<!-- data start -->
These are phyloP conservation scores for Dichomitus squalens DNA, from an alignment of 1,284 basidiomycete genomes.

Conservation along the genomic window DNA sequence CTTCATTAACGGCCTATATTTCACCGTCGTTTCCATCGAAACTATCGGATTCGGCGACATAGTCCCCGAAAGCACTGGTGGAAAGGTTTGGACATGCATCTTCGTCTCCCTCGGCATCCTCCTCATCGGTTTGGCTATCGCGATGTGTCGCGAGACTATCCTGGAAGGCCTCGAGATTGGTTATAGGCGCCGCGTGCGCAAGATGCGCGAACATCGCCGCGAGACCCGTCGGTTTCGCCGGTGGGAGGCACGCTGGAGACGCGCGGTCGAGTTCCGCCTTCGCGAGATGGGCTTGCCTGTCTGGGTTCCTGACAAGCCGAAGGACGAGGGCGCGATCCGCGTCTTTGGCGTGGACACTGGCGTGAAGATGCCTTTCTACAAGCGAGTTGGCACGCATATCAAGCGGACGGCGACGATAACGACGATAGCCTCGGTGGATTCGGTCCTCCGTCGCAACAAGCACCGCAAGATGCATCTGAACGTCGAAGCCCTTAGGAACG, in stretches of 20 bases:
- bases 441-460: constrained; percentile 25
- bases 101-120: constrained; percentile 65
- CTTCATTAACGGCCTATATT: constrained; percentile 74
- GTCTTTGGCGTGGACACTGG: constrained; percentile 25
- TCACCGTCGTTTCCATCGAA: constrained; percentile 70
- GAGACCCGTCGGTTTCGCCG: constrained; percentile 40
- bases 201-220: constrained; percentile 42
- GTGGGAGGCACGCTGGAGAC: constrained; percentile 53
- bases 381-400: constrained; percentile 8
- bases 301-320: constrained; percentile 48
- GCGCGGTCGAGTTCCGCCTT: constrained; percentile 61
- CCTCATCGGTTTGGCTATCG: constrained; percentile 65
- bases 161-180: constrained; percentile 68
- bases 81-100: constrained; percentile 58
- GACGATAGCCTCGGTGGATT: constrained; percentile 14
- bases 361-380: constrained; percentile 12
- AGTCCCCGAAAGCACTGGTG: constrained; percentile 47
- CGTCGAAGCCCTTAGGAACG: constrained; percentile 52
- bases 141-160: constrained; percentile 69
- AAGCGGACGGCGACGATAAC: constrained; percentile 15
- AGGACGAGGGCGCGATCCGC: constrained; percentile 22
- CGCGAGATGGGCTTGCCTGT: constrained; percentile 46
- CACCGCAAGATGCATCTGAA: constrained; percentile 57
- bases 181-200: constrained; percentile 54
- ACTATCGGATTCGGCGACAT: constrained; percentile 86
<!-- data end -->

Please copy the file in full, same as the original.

These are phyloP conservation scores for Dichomitus squalens DNA, from an alignment of 1,284 basidiomycete genomes.

Conservation along the genomic window DNA sequence CTTCATTAACGGCCTATATTTCACCGTCGTTTCCATCGAAACTATCGGATTCGGCGACATAGTCCCCGAAAGCACTGGTGGAAAGGTTTGGACATGCATCTTCGTCTCCCTCGGCATCCTCCTCATCGGTTTGGCTATCGCGATGTGTCGCGAGACTATCCTGGAAGGCCTCGAGATTGGTTATAGGCGCCGCGTGCGCAAGATGCGCGAACATCGCCGCGAGACCCGTCGGTTTCGCCGGTGGGAGGCACGCTGGAGACGCGCGGTCGAGTTCCGCCTTCGCGAGATGGGCTTGCCTGTCTGGGTTCCTGACAAGCCGAAGGACGAGGGCGCGATCCGCGTCTTTGGCGTGGACACTGGCGTGAAGATGCCTTTCTACAAGCGAGTTGGCACGCATATCAAGCGGACGGCGACGATAACGACGATAGCCTCGGTGGATTCGGTCCTCCGTCGCAACAAGCACCGCAAGATGCATCTGAACGTCGAAGCCCTTAGGAACG, in stretches of 20 bases:
- bases 441-460: constrained; percentile 25
- bases 101-120: constrained; percentile 65
- CTTCATTAACGGCCTATATT: constrained; percentile 74
- GTCTTTGGCGTGGACACTGG: constrained; percentile 25
- TCACCGTCGTTTCCATCGAA: constrained; percentile 70
- GAGACCCGTCGGTTTCGCCG: constrained; percentile 40
- bases 201-220: constrained; percentile 42
- GTGGGAGGCACGCTGGAGAC: constrained; percentile 53
- bases 381-400: constrained; percentile 8
- bases 301-320: constrained; percentile 48
- GCGCGGTCGAGTTCCGCCTT: constrained; percentile 61
- CCTCATCGGTTTGGCTATCG: constrained; percentile 65
- bases 161-180: constrained; percentile 68
- bases 81-100: constrained; percentile 58
- GACGATAGCCTCGGTGGATT: constrained; percentile 14
- bases 361-380: constrained; percentile 12
- AGTCCCCGAAAGCACTGGTG: constrained; percentile 47
- CGTCGAAGCCCTTAGGAACG: constrained; percentile 52
- bases 141-160: constrained; percentile 69
- AAGCGGACGGCGACGATAAC: constrained; percentile 15
- AGGACGAGGGCGCGATCCGC: constrained; percentile 22
- CGCGAGATGGGCTTGCCTGT: constrained; percentile 46
- CACCGCAAGATGCATCTGAA: constrained; percentile 57
- bases 181-200: constrained; percentile 54
- ACTATCGGATTCGGCGACAT: constrained; percentile 86